Plaintiffs suing Arkansas Attorney General Leslie Rutledge claiming she has abused her authority — and illegally spent tax money to do it — to promote her own political ambitions have expanded their lawsuit against the Batesville Republican to beat a court-ordered deadline that would have seen most of the case dismissed.
Pulaski County Circuit Judge Alice Gray ruled that only one of the lawsuit’s three claims against Rutledge, who is running for governor, could go to trial.
The judge stated she would dismiss the other two accusations for lack of evidence unless the plaintiffs could produce evidence to support those claims, that Rutledge’s advertising of the services of the attorney general’s office through public service announcements is actually a tactic to promote her candidacy for governor and that Rutledge’s participation in groups supporting former President Donald Trump, such as the Lawyers for Trump and The Rule of Law Defense Fund, was illegal.
The plaintiffs want the judge to declare Rutledge’s actions illegal and force her to reimburse the state for expenses.
Rutledge’s supporters have decried the litigation as baseless claims brought by detractors in the political minority. A Rutledge representative said Tuesday the attorney general has already been vindicated by the judge’s dismissal ruling and the lawsuit, even as amended, is still without merit.
“It comes as no surprise that a liberal-leaning lawyer and [plaintiffs] would file an amended complaint in their politically-motivated lawsuit that bears no legal standing,” office spokeswoman Amanda Priest said. “The court has already agreed Attorney General Rutledge’s ‘Rutledge Report’ public-service announcements are a legal and important educational tool that reaches millions of Arkansans.”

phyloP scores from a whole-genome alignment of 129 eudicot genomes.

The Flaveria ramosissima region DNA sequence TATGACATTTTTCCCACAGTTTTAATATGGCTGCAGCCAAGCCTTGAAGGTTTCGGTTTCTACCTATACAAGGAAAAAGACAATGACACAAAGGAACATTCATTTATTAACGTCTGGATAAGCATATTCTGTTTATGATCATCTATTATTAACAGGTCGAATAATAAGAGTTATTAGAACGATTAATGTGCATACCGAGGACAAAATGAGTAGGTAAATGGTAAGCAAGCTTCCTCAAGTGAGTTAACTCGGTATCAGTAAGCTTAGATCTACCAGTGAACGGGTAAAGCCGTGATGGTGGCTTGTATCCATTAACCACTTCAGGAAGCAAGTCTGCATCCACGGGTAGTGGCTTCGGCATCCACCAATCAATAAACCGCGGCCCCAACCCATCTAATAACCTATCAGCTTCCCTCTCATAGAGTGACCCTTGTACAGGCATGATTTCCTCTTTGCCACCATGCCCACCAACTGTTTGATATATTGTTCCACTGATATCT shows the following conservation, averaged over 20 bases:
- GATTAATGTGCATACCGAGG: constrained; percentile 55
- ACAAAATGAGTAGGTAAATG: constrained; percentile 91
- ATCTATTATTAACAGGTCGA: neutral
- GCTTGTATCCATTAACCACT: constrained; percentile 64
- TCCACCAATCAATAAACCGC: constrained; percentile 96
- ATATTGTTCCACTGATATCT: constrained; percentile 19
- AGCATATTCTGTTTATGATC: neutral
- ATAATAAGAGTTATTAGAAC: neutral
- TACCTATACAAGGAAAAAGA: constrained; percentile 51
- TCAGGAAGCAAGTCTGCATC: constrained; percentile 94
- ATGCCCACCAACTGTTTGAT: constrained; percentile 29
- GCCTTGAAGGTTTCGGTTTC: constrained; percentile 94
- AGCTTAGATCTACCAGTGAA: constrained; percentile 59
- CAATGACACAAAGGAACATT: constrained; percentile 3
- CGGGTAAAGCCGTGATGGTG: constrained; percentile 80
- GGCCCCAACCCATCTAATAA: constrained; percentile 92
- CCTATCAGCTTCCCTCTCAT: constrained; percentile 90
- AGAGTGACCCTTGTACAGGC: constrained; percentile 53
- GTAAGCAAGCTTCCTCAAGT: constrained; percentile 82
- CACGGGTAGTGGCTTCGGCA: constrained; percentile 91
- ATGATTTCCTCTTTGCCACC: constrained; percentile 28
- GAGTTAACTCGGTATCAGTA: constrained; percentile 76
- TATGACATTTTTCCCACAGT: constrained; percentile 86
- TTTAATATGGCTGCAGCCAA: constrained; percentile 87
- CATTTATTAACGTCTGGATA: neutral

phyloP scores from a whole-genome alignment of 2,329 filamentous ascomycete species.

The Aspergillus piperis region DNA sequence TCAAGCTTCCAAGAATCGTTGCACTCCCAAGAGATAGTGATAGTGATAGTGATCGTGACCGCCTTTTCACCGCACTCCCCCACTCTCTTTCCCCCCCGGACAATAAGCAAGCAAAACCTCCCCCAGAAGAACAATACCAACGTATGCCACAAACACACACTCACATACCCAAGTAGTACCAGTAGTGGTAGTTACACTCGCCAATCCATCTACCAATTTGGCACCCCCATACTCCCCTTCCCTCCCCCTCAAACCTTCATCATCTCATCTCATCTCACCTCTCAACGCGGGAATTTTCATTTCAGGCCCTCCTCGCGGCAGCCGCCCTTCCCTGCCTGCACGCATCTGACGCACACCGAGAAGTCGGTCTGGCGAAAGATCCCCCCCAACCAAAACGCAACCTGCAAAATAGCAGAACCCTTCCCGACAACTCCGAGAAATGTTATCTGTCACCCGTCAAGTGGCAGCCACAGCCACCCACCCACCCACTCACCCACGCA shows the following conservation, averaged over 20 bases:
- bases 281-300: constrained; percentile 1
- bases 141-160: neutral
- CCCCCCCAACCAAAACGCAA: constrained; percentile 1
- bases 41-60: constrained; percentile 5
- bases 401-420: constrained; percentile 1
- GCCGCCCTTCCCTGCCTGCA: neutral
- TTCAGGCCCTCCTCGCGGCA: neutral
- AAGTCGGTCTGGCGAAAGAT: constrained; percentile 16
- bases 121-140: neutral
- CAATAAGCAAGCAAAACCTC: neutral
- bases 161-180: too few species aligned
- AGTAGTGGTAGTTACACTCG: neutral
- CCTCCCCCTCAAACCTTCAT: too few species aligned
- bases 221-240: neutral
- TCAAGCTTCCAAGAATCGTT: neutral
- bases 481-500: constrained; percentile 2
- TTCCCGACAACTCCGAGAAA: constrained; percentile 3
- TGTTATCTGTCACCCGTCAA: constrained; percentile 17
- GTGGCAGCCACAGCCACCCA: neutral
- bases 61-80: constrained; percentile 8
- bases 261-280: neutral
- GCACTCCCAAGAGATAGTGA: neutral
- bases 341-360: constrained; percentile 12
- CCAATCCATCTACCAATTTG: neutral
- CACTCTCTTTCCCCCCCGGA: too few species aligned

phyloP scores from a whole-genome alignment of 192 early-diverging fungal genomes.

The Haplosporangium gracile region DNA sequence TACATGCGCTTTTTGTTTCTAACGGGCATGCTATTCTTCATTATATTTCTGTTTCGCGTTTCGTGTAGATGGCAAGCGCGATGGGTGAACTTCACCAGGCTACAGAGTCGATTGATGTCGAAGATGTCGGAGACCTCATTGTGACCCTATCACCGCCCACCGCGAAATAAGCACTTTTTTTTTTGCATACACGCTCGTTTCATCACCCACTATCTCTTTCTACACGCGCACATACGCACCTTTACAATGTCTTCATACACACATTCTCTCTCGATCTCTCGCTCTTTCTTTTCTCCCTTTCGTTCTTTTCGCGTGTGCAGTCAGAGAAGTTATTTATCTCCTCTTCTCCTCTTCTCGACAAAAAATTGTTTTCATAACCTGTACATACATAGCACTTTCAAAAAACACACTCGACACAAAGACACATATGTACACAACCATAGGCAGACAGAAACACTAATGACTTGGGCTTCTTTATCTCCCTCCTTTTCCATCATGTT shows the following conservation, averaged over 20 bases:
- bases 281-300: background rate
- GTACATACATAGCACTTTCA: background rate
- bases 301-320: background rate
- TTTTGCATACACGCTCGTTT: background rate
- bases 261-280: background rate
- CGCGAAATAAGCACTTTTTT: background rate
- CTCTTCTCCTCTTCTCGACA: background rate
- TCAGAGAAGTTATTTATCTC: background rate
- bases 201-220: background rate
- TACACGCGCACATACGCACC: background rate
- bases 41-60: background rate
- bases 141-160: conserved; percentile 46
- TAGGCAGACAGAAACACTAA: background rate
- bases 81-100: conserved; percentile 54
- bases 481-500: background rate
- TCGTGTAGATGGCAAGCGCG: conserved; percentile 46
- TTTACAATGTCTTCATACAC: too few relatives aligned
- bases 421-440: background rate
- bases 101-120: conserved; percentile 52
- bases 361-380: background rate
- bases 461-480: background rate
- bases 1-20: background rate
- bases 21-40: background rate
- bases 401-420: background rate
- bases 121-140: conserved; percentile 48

Monday’s amended lawsuit filing raises the page count from 11 to 17 pages. State lawyers have two weeks to respond to the expanded allegations. The lawsuit’s survival still is not assured. The judge has yet to rule on Rutledge’s arguments that she’s immune from suit.
Targeting the attorney general’s “Rutledge Report” campaign, the expanded filing notes that office spending on radio, television and media ads was $459,200 in the fiscal year before Rutledge took office. But since Rutledge announced her campaign for governor, she’s spent more than $2 million on “an extraordinary number of advertisements [that] appear multiple times each day,” the filing states.
The expanded suit further notes that Rutledge’s spending and advertising have grown so much that the Legislative Council held a hearing last year that included questions about whether Rutledge was actually promoting herself through her office.
The suit also describes a state Senate bill under consideration that would require the attorney general to regularly report all lawsuits the office is involved in, including how many tax dollars were spent, so lawmakers could determine the nature, purposes and costs of the litigation.
The surviving claim in the suit involves accusations that Rutledge exceeded her authority when she used her office to support lawsuits before the U.S. Supreme Court involving the outcome of last year’s presidential election and to help defend the National Rifle Association in federal litigation in New York seeking to dissolve the gun-rights group over accusations of illegal activity.
None of those efforts were successful.